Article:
50000 Chinese seller accounts have disappeared from Amazon
More than 50000 Chinese seller accounts have been banned on Amazon due to pay-for-praise and other policy violations
In May Amazon shuttered some of its largest sellers from China over violations of platform rules, including using fake reviews and incentives to solicit positive reviews from customers.
The crackdown drove China’s online exporters into a panic, and as it turned out, it wasn’t a one-off ambush from Amazon but a prolonged war, writes Techcrunch.
According to the Shenzhen Cross-border E-Commerce Association, more than 50000 Chinese retail accounts have lost their place on the platform lately, resulting in lost sales of $15.4 billion, reports Bloomberg. Punished accounts are suspended, with their goods withheld and deposits frozen by Amazon.
It indicates that Amazon now wants quality and design over generic products that compete solely on price and manipulation of ranking. For instance, it will begin paying customers up to $1000 for claims of property damage or personal injury under $1,000 caused by defective products, reports Theverge. The new policy begins on September 1st.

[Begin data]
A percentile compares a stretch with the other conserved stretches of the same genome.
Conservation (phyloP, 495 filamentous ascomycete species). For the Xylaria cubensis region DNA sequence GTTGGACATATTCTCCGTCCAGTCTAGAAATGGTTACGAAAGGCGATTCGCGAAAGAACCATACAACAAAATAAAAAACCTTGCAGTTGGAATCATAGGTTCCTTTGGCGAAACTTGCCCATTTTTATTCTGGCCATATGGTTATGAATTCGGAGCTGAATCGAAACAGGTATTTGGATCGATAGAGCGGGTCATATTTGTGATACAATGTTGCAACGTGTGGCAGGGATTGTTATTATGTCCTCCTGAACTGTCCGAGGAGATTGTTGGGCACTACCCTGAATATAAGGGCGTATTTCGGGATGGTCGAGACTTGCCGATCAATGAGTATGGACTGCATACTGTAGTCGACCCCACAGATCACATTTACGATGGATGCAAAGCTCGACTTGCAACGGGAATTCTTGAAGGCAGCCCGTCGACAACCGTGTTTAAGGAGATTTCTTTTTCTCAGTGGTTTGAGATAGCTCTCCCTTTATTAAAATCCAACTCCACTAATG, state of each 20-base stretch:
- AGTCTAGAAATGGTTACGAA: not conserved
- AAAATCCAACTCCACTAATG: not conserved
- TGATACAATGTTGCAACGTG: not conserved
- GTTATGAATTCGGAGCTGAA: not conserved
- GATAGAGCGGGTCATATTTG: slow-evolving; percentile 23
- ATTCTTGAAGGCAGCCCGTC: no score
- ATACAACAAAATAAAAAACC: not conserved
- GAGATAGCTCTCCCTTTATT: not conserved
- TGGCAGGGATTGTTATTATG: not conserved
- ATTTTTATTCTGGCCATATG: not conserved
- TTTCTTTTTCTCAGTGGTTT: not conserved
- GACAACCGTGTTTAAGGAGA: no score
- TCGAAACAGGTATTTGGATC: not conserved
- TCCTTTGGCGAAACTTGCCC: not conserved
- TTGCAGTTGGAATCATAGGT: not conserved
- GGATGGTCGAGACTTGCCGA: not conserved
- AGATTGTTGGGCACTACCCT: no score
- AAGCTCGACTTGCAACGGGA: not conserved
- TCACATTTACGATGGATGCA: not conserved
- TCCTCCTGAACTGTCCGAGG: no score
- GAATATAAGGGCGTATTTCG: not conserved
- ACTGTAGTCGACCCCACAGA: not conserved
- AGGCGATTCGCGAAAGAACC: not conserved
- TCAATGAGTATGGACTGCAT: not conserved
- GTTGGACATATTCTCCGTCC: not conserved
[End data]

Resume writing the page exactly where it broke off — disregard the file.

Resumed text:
The Chinese government has taken note of the incidents. An official from the Ministry of Commerce compared the wave of store closures as Chinese exporters being “fish out of water”.
Nevertheless, many Chinese merchants are expected to carry on at Amazon, writes South China Morning Post. According to Wang Xin, executive chairman of Shenzhen Cross-Border E-Commerce Association, they’re opening hundreds of new accounts on Amazon, even though it will significantly increase its costs in terms of compliance and accreditation.
More Amazon news
E-commerce sites must guard intellectual property or be shut in China China plans to tighten oversight of e-commerce platforms like Alibaba Group over the infringement of intellectual property rights. Companies would lose their trading...
No quick fix for the shipping crisis 44 freight ships are stuck awaiting entry into California's two largest ports. This is the largest congestion since the beginning of the pandemic. The queue is a result of the labor shortage, COVID-19-related disruptions, and...
Consumers don’t buy on social media, new survey indicates E-commerce entrepreneurs are relying heavily on social media to drive sales, but consumers don’t shop there very often A new survey said consumers don’t buy on social media, despite the fact that small...